A mother contracted a flesh eating disease after her wrist was injured in a sex game where her boyfriend tied her up. When she was first seen the doctors concluded she just had a sprained wrist and sent her home with pain killers. The very next day her arm turned black and blistered and eventually took her life as she had a heart attack in the ambulance on her way to the hospital.
Tragically, Katie suffered a heart attack in the ambulance and was pronounced dead shortly after arriving at hospital on January 2 this year.
An inquest heard she had contracted Necrotising Fasciitis, known more commonly as a flesh-eating virus.
The killer disease can be caused by a small cut on someone’s skin which can quickly develop into a deadly bacteria.
An inquest into her death found medical staff at Good Hope Hospital in Sutton Coldfield, West Midlands, failed to correctly diagnose her.
As a result, her grieving family blame the hospital. Katie was not seen by senior doctors, but a junior doctor from India, who had only come to Britain four months prior.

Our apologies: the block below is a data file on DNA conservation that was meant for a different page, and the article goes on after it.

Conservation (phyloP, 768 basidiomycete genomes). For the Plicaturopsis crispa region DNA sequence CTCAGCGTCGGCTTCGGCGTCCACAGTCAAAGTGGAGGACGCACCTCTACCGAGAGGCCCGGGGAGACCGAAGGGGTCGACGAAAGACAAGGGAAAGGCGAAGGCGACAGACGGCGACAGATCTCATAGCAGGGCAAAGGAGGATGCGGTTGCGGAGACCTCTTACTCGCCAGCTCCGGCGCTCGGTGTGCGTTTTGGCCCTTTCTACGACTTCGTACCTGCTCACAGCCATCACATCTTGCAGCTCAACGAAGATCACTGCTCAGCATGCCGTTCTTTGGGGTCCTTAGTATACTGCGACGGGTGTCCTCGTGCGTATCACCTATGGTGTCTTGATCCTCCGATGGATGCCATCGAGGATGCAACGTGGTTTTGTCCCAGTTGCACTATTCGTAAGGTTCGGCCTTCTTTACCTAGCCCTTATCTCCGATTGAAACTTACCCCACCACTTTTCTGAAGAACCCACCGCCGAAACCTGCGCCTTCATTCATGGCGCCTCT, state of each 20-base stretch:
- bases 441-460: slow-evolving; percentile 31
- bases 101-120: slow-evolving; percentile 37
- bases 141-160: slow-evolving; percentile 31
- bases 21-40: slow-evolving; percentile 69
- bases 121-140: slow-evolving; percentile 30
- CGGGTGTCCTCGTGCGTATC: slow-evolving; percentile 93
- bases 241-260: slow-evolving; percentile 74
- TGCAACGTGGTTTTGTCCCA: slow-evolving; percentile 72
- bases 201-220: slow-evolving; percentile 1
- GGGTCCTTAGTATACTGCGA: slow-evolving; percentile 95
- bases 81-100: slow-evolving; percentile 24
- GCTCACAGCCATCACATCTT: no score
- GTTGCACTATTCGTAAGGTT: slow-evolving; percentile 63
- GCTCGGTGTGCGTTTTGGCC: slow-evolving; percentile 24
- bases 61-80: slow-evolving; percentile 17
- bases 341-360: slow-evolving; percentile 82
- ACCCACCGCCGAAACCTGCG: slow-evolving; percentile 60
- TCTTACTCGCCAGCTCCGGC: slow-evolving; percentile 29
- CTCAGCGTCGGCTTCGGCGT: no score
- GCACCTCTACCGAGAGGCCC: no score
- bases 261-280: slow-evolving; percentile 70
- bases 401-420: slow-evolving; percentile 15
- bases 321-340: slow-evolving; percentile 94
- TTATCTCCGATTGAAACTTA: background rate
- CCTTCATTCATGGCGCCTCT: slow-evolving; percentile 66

At the inquest, assistant coroner Emma Brown said that she should have been kept in hospital and undergone major surgery.
She told Birmingham Coroner’s Court: ‘They (the doctors) flagrantly ignored the policy that was there for the very situation Katie found herself in.
‘Her early warning score was six and should have resulted in regular and ongoing observations and further investigations.
‘These were not carried out. If Katie had remained in hospital, it is clear that her death would have been avoidable.
‘These mistakes amounted to a gross failure to provide basic medical attention.
‘Katie’s death was due to Necrotising Fasciitis contributed to by neglect.’
Ms Brown said there may have been other explanations for her injuries but the most likely was when she was restrained.